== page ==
Digital product labels and the mapping of consumer values

  • Nihal Dodan'Li

    Student thesis: Doctoral Thesis


    Current labels of consumer products provide some level of information to consumers but at the moment, this expanding labelling logic, and the multitude of requirements it generates, is often tricky to implement and difficult to translate into a clear and accessible form of communication for consumers to engage with.

    In the first part of the thesis, an analysis of current labels is carried out which examine a selection of widely used consumer products. This examination supports the objective to imagine the type of complementary information consumers may deem useful, and also highlights the difficulty there may be for consumers in accessing and verifying some key information that directly concerns the product they use and that may significantly influence the assessment they make of it.

    To improve the quality of the information provided to the public, a fourtiered architecture is proposed in the second section that can respond to the issues that have been identified during the analysis and also with reference to techno-sociological considerations presented in the Literature Review. The end result is an online database which generates real-time digital labels that uses collaborative logics and allows users to conveniently explore essential information about the products and services they use and make decisions more in accordance with their own requirements and values. The system also offers the possibility for the various label stakeholders to actively engage with the evolution of the product they manufacture, verify, legislate upon or consume depending on their relation to the product. In order to illustrate the potential of this architecture, the digital label is applied to informational situations commonly encountered by consumers. Conceptually, the digital label appears capable to meet consumer needs and is ready to be implemented into a prototype. The architecture is also considered against recent developments in terms of digital product labels, and appears to offer a solid foundation to catalogue, compare and analyse them critically.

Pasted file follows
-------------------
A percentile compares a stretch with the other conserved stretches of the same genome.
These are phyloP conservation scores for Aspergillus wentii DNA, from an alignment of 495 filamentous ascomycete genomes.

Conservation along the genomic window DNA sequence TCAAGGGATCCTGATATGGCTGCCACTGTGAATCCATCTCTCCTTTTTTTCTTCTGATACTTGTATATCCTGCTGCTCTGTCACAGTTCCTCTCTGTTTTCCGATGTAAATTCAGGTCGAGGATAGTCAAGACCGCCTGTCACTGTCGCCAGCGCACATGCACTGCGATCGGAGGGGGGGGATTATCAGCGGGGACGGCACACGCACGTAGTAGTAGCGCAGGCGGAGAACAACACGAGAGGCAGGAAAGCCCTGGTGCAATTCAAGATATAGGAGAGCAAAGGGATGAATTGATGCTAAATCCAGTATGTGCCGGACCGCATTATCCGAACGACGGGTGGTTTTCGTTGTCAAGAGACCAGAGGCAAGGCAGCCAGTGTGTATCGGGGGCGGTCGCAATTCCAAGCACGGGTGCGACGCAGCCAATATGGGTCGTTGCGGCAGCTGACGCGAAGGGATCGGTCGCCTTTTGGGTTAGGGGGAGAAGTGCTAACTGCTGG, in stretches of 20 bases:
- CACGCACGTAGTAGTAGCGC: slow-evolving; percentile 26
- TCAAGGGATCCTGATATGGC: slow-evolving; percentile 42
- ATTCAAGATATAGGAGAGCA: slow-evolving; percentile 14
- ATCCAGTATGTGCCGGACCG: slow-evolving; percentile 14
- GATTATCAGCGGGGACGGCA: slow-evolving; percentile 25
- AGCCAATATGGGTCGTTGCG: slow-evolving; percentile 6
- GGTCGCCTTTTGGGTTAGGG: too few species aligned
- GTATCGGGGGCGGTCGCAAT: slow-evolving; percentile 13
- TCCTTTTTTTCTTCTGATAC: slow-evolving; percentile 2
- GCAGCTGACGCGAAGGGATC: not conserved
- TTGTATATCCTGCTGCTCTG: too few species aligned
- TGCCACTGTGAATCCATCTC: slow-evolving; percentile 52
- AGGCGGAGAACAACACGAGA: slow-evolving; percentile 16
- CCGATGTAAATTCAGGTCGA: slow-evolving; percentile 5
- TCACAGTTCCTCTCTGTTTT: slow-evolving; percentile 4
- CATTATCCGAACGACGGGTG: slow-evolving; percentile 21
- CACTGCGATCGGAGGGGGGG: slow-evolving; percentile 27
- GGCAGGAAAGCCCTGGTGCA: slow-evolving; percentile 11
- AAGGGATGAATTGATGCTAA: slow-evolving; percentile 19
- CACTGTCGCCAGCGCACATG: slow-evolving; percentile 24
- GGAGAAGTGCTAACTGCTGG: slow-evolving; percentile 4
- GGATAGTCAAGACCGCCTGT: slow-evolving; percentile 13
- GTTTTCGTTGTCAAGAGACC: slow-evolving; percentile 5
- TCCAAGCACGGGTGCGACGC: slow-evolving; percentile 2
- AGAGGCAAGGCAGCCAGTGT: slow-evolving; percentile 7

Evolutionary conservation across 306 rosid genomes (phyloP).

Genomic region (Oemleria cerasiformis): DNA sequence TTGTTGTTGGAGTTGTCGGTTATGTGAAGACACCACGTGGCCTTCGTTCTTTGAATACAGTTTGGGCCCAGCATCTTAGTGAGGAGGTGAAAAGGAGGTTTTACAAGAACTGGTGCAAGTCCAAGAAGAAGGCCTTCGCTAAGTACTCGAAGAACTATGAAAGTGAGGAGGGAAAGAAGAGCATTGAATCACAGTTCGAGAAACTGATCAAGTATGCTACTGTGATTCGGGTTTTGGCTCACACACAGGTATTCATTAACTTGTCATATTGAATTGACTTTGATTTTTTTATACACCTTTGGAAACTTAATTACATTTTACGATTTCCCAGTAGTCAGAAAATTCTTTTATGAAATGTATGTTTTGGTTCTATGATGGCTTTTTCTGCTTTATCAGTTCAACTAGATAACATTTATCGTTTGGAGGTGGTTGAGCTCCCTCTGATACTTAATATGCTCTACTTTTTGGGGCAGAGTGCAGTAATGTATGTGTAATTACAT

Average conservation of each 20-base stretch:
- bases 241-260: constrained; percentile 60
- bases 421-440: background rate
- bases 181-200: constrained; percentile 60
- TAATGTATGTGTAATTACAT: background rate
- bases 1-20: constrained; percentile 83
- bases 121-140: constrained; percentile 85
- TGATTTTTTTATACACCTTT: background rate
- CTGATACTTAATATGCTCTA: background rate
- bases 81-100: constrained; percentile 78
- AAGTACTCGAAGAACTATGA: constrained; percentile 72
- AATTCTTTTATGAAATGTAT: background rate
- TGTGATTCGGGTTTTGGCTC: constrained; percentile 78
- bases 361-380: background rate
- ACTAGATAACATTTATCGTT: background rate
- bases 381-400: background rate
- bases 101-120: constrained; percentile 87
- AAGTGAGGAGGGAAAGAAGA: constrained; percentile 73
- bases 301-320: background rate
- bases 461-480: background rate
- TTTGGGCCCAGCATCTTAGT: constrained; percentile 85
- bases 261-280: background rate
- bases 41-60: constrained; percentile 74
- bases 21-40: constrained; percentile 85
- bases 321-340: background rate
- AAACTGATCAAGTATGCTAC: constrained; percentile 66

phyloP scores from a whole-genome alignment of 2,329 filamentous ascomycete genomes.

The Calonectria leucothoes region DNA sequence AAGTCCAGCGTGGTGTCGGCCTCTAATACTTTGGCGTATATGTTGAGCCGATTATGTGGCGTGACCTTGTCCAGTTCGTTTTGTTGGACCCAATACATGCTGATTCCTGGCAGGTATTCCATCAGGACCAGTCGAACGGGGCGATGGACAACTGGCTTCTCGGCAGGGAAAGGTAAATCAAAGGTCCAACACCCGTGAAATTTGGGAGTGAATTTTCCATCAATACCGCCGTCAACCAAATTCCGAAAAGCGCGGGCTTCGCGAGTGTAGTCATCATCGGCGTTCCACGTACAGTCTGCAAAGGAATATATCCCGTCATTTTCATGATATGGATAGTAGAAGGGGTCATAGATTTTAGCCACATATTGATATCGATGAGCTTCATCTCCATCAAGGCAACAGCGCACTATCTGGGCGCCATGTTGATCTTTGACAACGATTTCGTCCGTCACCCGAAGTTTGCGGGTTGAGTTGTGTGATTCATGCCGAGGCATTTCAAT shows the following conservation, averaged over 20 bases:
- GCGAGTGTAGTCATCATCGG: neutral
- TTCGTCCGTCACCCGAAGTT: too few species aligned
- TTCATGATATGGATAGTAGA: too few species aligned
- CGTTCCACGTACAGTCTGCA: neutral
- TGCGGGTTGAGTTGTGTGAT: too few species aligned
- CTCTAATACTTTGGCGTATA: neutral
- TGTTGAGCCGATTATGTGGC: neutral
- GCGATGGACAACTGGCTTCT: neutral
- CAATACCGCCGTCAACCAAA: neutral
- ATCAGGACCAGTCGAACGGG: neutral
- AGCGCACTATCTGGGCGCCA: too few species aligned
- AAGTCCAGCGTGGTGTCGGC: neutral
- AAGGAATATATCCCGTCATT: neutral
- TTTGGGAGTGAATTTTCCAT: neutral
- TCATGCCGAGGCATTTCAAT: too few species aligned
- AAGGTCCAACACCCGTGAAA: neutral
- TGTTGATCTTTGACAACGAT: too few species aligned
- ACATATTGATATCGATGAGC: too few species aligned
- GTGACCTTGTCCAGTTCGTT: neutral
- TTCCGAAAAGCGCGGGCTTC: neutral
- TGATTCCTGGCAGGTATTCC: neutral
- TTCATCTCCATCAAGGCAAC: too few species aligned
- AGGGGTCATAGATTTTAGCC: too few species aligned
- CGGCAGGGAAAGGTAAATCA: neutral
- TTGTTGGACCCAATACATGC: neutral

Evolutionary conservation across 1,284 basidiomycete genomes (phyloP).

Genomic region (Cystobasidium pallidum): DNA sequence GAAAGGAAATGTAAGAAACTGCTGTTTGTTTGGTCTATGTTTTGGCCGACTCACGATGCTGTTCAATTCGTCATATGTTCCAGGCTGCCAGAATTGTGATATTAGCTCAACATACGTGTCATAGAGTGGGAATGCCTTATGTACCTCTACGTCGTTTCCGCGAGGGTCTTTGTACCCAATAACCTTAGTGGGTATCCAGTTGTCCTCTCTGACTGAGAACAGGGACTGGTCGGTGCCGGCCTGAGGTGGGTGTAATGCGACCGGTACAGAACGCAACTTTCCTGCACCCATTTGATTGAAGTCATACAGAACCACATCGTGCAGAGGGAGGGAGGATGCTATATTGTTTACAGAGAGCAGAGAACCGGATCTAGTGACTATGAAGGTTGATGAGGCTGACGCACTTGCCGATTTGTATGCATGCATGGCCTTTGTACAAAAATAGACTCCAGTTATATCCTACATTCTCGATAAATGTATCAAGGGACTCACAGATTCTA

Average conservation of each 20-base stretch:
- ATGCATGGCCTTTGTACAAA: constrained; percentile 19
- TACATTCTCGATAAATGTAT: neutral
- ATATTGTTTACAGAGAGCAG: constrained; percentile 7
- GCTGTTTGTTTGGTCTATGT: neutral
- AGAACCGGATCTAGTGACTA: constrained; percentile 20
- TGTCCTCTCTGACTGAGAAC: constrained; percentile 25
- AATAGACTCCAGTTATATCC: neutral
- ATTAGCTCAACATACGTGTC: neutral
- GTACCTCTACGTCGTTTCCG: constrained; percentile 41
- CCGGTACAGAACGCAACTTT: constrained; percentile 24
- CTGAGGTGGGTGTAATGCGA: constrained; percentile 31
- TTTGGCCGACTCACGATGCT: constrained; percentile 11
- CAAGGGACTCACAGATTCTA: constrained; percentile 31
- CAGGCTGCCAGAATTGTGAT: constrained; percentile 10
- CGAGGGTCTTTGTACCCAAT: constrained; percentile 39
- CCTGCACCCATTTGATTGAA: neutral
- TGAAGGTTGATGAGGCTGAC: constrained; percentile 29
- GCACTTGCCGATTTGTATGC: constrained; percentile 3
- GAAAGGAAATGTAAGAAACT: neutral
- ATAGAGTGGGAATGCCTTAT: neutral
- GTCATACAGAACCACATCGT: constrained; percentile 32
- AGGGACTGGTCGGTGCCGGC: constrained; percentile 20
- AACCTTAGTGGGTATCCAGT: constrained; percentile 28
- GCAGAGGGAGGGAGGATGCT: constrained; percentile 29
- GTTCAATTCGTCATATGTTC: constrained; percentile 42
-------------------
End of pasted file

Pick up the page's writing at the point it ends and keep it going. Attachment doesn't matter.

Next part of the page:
The third section of the dissertation is a reflection on the merits of the digital labelling system, this time from a sociological perspective. The discussion has two objectives (1) validating the digital label as an information arrangement capable of responding to current societal demands and (2) determining the label underlying principles in order to guide further development.
    Date of AwardJan 2013
    Original languageEnglish
    SupervisorJacqueline Archibald (Supervisor)


    • Information quality
    • Consumer labelling
    • Values
    • Verification
    • Context
    • Participation
    • Ethics
    • Product design

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